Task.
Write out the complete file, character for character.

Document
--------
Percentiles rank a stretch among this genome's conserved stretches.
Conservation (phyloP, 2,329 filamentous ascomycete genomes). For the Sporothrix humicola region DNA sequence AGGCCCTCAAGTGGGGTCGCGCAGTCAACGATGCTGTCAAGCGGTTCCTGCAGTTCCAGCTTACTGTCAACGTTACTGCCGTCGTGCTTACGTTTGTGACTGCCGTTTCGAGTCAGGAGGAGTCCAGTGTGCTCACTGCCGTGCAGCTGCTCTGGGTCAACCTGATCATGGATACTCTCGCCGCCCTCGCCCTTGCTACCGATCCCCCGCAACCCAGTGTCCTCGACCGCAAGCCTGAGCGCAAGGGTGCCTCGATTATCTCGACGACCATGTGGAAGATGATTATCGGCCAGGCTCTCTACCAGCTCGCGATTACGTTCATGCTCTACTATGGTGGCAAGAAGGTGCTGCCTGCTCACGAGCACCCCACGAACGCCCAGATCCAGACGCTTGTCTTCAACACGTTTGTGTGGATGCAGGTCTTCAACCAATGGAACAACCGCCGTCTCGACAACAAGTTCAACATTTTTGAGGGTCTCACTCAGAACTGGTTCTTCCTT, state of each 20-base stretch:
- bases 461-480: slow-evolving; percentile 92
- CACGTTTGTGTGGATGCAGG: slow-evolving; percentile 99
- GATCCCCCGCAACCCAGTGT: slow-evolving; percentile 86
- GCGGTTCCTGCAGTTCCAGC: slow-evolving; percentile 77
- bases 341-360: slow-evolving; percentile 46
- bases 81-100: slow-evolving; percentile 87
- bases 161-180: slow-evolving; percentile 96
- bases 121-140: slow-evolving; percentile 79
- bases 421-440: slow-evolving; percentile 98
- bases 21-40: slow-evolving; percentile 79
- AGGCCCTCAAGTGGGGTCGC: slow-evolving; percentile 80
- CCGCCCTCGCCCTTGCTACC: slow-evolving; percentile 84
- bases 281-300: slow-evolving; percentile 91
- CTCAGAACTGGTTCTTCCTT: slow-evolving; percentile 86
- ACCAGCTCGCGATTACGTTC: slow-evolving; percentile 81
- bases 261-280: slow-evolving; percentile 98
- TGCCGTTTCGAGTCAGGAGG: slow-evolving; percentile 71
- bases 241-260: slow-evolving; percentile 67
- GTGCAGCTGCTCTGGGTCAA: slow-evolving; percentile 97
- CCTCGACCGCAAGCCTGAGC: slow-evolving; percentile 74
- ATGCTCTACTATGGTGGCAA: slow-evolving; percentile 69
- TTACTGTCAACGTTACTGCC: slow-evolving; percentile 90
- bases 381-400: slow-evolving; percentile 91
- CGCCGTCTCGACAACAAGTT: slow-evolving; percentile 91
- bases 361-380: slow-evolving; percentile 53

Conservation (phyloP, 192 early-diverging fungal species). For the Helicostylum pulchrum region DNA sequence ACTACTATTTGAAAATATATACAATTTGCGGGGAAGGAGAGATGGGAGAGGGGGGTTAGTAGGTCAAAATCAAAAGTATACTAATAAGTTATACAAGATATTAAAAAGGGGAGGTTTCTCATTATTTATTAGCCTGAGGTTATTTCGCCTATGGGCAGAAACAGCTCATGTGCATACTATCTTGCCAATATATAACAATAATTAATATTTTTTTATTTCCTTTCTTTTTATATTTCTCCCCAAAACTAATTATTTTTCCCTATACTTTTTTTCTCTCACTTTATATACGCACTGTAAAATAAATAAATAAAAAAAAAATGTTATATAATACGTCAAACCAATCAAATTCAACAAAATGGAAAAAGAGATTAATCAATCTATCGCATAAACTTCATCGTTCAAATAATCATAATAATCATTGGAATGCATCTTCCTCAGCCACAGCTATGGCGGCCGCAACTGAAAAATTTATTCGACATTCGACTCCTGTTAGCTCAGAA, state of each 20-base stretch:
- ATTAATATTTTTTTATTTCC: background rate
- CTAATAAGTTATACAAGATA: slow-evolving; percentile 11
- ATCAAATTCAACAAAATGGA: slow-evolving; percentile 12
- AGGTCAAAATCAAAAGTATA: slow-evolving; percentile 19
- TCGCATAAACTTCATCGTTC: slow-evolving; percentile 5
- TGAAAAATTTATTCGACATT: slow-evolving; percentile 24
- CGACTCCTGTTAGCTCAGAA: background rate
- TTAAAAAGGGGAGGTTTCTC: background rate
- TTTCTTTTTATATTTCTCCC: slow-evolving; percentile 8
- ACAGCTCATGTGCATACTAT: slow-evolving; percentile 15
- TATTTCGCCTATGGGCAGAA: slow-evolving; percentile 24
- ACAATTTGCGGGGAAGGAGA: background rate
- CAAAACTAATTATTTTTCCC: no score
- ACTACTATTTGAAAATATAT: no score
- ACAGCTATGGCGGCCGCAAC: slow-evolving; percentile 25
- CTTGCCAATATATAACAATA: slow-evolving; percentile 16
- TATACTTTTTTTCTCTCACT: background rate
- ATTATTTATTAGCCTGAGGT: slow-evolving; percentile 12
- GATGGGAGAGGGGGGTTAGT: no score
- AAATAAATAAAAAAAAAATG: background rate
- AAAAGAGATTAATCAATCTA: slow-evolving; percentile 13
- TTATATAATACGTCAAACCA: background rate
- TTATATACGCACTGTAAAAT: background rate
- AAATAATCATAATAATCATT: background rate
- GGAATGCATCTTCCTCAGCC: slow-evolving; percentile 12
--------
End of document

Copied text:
Percentiles rank a stretch among this genome's conserved stretches.
Conservation (phyloP, 2,329 filamentous ascomycete genomes). For the Sporothrix humicola region DNA sequence AGGCCCTCAAGTGGGGTCGCGCAGTCAACGATGCTGTCAAGCGGTTCCTGCAGTTCCAGCTTACTGTCAACGTTACTGCCGTCGTGCTTACGTTTGTGACTGCCGTTTCGAGTCAGGAGGAGTCCAGTGTGCTCACTGCCGTGCAGCTGCTCTGGGTCAACCTGATCATGGATACTCTCGCCGCCCTCGCCCTTGCTACCGATCCCCCGCAACCCAGTGTCCTCGACCGCAAGCCTGAGCGCAAGGGTGCCTCGATTATCTCGACGACCATGTGGAAGATGATTATCGGCCAGGCTCTCTACCAGCTCGCGATTACGTTCATGCTCTACTATGGTGGCAAGAAGGTGCTGCCTGCTCACGAGCACCCCACGAACGCCCAGATCCAGACGCTTGTCTTCAACACGTTTGTGTGGATGCAGGTCTTCAACCAATGGAACAACCGCCGTCTCGACAACAAGTTCAACATTTTTGAGGGTCTCACTCAGAACTGGTTCTTCCTT, state of each 20-base stretch:
- bases 461-480: slow-evolving; percentile 92
- CACGTTTGTGTGGATGCAGG: slow-evolving; percentile 99
- GATCCCCCGCAACCCAGTGT: slow-evolving; percentile 86
- GCGGTTCCTGCAGTTCCAGC: slow-evolving; percentile 77
- bases 341-360: slow-evolving; percentile 46
- bases 81-100: slow-evolving; percentile 87
- bases 161-180: slow-evolving; percentile 96
- bases 121-140: slow-evolving; percentile 79
- bases 421-440: slow-evolving; percentile 98
- bases 21-40: slow-evolving; percentile 79
- AGGCCCTCAAGTGGGGTCGC: slow-evolving; percentile 80
- CCGCCCTCGCCCTTGCTACC: slow-evolving; percentile 84
- bases 281-300: slow-evolving; percentile 91
- CTCAGAACTGGTTCTTCCTT: slow-evolving; percentile 86
- ACCAGCTCGCGATTACGTTC: slow-evolving; percentile 81
- bases 261-280: slow-evolving; percentile 98
- TGCCGTTTCGAGTCAGGAGG: slow-evolving; percentile 71
- bases 241-260: slow-evolving; percentile 67
- GTGCAGCTGCTCTGGGTCAA: slow-evolving; percentile 97
- CCTCGACCGCAAGCCTGAGC: slow-evolving; percentile 74
- ATGCTCTACTATGGTGGCAA: slow-evolving; percentile 69
- TTACTGTCAACGTTACTGCC: slow-evolving; percentile 90
- bases 381-400: slow-evolving; percentile 91
- CGCCGTCTCGACAACAAGTT: slow-evolving; percentile 91
- bases 361-380: slow-evolving; percentile 53

Conservation (phyloP, 192 early-diverging fungal species). For the Helicostylum pulchrum region DNA sequence ACTACTATTTGAAAATATATACAATTTGCGGGGAAGGAGAGATGGGAGAGGGGGGTTAGTAGGTCAAAATCAAAAGTATACTAATAAGTTATACAAGATATTAAAAAGGGGAGGTTTCTCATTATTTATTAGCCTGAGGTTATTTCGCCTATGGGCAGAAACAGCTCATGTGCATACTATCTTGCCAATATATAACAATAATTAATATTTTTTTATTTCCTTTCTTTTTATATTTCTCCCCAAAACTAATTATTTTTCCCTATACTTTTTTTCTCTCACTTTATATACGCACTGTAAAATAAATAAATAAAAAAAAAATGTTATATAATACGTCAAACCAATCAAATTCAACAAAATGGAAAAAGAGATTAATCAATCTATCGCATAAACTTCATCGTTCAAATAATCATAATAATCATTGGAATGCATCTTCCTCAGCCACAGCTATGGCGGCCGCAACTGAAAAATTTATTCGACATTCGACTCCTGTTAGCTCAGAA, state of each 20-base stretch:
- ATTAATATTTTTTTATTTCC: background rate
- CTAATAAGTTATACAAGATA: slow-evolving; percentile 11
- ATCAAATTCAACAAAATGGA: slow-evolving; percentile 12
- AGGTCAAAATCAAAAGTATA: slow-evolving; percentile 19
- TCGCATAAACTTCATCGTTC: slow-evolving; percentile 5
- TGAAAAATTTATTCGACATT: slow-evolving; percentile 24
- CGACTCCTGTTAGCTCAGAA: background rate
- TTAAAAAGGGGAGGTTTCTC: background rate
- TTTCTTTTTATATTTCTCCC: slow-evolving; percentile 8
- ACAGCTCATGTGCATACTAT: slow-evolving; percentile 15
- TATTTCGCCTATGGGCAGAA: slow-evolving; percentile 24
- ACAATTTGCGGGGAAGGAGA: background rate
- CAAAACTAATTATTTTTCCC: no score
- ACTACTATTTGAAAATATAT: no score
- ACAGCTATGGCGGCCGCAAC: slow-evolving; percentile 25
- CTTGCCAATATATAACAATA: slow-evolving; percentile 16
- TATACTTTTTTTCTCTCACT: background rate
- ATTATTTATTAGCCTGAGGT: slow-evolving; percentile 12
- GATGGGAGAGGGGGGTTAGT: no score
- AAATAAATAAAAAAAAAATG: background rate
- AAAAGAGATTAATCAATCTA: slow-evolving; percentile 13
- TTATATAATACGTCAAACCA: background rate
- TTATATACGCACTGTAAAAT: background rate
- AAATAATCATAATAATCATT: background rate
- GGAATGCATCTTCCTCAGCC: slow-evolving; percentile 12